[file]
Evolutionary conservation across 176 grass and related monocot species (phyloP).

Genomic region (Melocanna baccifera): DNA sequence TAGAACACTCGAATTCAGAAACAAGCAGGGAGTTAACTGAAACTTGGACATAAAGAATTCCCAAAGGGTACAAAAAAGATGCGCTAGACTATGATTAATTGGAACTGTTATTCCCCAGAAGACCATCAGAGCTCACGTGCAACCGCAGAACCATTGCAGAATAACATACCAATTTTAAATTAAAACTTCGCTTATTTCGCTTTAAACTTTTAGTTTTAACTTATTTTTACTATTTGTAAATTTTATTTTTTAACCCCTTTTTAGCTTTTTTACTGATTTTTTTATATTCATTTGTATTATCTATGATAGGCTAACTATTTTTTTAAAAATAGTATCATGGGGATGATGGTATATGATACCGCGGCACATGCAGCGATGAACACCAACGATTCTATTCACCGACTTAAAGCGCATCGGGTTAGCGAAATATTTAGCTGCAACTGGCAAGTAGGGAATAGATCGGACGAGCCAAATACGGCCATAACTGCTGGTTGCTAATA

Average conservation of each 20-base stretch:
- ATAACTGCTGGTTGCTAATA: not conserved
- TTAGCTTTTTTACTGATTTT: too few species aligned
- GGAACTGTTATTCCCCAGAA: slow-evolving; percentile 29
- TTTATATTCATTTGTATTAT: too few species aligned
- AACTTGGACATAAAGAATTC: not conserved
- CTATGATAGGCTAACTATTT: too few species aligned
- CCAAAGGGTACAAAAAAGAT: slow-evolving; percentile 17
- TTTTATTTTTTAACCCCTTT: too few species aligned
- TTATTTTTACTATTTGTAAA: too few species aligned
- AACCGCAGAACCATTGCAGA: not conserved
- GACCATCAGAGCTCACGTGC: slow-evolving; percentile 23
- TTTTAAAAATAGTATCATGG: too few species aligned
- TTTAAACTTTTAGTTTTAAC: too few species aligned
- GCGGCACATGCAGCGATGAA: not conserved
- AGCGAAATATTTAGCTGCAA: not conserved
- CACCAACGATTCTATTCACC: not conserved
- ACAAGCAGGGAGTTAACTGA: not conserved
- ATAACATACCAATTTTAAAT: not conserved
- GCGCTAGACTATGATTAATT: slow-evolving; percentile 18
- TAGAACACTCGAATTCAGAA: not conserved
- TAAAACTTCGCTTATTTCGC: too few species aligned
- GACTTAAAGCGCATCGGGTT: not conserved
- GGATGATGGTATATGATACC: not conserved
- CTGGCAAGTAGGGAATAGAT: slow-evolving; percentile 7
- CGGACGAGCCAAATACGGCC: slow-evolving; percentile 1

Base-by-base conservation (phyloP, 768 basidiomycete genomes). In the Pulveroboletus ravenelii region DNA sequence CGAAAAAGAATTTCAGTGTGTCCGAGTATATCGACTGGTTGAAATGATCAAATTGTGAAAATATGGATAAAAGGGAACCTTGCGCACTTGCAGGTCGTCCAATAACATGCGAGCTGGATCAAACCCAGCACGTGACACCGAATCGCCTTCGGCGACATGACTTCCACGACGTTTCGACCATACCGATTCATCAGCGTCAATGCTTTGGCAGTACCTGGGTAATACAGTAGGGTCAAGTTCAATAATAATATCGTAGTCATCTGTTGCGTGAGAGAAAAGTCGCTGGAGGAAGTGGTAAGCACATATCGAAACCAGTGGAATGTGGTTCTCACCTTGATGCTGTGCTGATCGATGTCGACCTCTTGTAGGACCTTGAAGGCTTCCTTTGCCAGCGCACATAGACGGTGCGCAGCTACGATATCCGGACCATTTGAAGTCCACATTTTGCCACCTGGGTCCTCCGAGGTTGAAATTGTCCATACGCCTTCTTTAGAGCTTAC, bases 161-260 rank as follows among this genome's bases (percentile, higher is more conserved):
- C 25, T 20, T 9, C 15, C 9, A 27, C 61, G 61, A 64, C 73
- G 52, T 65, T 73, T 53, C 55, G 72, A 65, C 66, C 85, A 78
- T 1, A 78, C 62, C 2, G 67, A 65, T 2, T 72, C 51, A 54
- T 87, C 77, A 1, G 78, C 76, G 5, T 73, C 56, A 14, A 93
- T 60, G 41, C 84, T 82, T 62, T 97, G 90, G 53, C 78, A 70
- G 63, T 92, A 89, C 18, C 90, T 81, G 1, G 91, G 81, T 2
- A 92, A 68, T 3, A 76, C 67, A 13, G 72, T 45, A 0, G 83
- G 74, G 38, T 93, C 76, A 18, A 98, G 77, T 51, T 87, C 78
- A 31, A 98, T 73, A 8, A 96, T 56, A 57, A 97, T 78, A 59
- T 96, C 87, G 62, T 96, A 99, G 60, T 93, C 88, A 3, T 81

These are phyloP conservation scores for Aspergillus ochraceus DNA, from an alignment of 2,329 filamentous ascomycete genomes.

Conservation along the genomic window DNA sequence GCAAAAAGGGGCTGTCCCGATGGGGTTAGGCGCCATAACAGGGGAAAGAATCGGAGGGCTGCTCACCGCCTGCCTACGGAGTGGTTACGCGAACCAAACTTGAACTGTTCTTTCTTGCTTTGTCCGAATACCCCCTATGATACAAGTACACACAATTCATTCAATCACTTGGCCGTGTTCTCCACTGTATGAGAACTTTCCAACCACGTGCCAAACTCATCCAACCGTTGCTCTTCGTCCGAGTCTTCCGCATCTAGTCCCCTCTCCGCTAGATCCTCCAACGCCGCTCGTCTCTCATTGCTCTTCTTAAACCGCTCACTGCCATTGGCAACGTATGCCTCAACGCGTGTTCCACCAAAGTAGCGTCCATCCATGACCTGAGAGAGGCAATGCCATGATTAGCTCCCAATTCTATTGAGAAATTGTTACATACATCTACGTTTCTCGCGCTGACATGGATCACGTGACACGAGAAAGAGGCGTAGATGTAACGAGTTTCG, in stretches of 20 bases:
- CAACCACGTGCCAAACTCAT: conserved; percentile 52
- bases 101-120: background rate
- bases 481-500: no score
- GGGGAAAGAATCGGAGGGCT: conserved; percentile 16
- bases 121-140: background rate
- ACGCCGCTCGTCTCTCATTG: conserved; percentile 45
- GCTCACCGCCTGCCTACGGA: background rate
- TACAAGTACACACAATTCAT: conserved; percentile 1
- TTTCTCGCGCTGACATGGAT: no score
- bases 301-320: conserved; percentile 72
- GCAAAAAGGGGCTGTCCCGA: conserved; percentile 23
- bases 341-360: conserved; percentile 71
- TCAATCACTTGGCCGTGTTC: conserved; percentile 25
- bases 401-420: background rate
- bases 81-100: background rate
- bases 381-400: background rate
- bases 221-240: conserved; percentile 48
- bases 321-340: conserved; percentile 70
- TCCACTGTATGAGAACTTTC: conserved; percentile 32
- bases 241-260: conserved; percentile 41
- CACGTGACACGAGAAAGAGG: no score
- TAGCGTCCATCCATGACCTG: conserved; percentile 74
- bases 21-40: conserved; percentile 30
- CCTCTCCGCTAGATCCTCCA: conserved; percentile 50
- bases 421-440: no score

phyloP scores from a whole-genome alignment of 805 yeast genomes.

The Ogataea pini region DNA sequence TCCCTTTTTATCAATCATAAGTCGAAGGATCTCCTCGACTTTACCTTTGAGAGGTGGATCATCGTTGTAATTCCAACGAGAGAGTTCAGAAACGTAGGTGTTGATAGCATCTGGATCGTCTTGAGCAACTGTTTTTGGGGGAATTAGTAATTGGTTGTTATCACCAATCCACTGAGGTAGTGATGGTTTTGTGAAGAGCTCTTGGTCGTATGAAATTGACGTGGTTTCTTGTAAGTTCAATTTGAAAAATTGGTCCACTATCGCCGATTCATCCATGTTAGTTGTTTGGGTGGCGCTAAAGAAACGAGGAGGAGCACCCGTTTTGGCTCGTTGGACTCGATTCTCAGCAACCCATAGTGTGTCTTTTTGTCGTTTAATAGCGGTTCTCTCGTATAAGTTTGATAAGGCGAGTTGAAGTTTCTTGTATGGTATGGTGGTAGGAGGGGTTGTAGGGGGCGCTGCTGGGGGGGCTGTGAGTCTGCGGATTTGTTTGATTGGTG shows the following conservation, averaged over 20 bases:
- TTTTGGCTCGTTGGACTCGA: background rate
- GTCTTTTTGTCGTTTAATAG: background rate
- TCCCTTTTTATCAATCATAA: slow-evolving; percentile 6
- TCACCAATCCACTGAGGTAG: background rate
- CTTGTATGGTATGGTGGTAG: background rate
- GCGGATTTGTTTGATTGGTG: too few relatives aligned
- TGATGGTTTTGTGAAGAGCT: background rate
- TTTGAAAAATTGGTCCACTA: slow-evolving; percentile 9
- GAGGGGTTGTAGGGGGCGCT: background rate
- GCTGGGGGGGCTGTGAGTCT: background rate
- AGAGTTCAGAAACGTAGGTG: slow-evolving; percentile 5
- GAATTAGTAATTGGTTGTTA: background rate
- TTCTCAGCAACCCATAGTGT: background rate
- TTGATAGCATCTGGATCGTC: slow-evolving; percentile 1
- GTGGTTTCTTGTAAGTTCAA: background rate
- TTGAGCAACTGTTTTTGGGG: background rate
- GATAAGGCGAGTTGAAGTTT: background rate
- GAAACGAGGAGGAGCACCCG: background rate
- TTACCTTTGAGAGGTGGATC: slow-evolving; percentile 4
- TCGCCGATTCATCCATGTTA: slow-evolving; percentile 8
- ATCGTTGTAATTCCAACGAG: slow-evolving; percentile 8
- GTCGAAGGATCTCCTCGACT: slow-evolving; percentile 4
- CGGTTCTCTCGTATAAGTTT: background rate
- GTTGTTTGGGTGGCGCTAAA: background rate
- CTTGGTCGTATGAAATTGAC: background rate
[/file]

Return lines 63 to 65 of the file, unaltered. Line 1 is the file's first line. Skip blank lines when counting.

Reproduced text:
- TAGCGTCCATCCATGACCTG: conserved; percentile 74
- bases 21-40: conserved; percentile 30
- CCTCTCCGCTAGATCCTCCA: conserved; percentile 50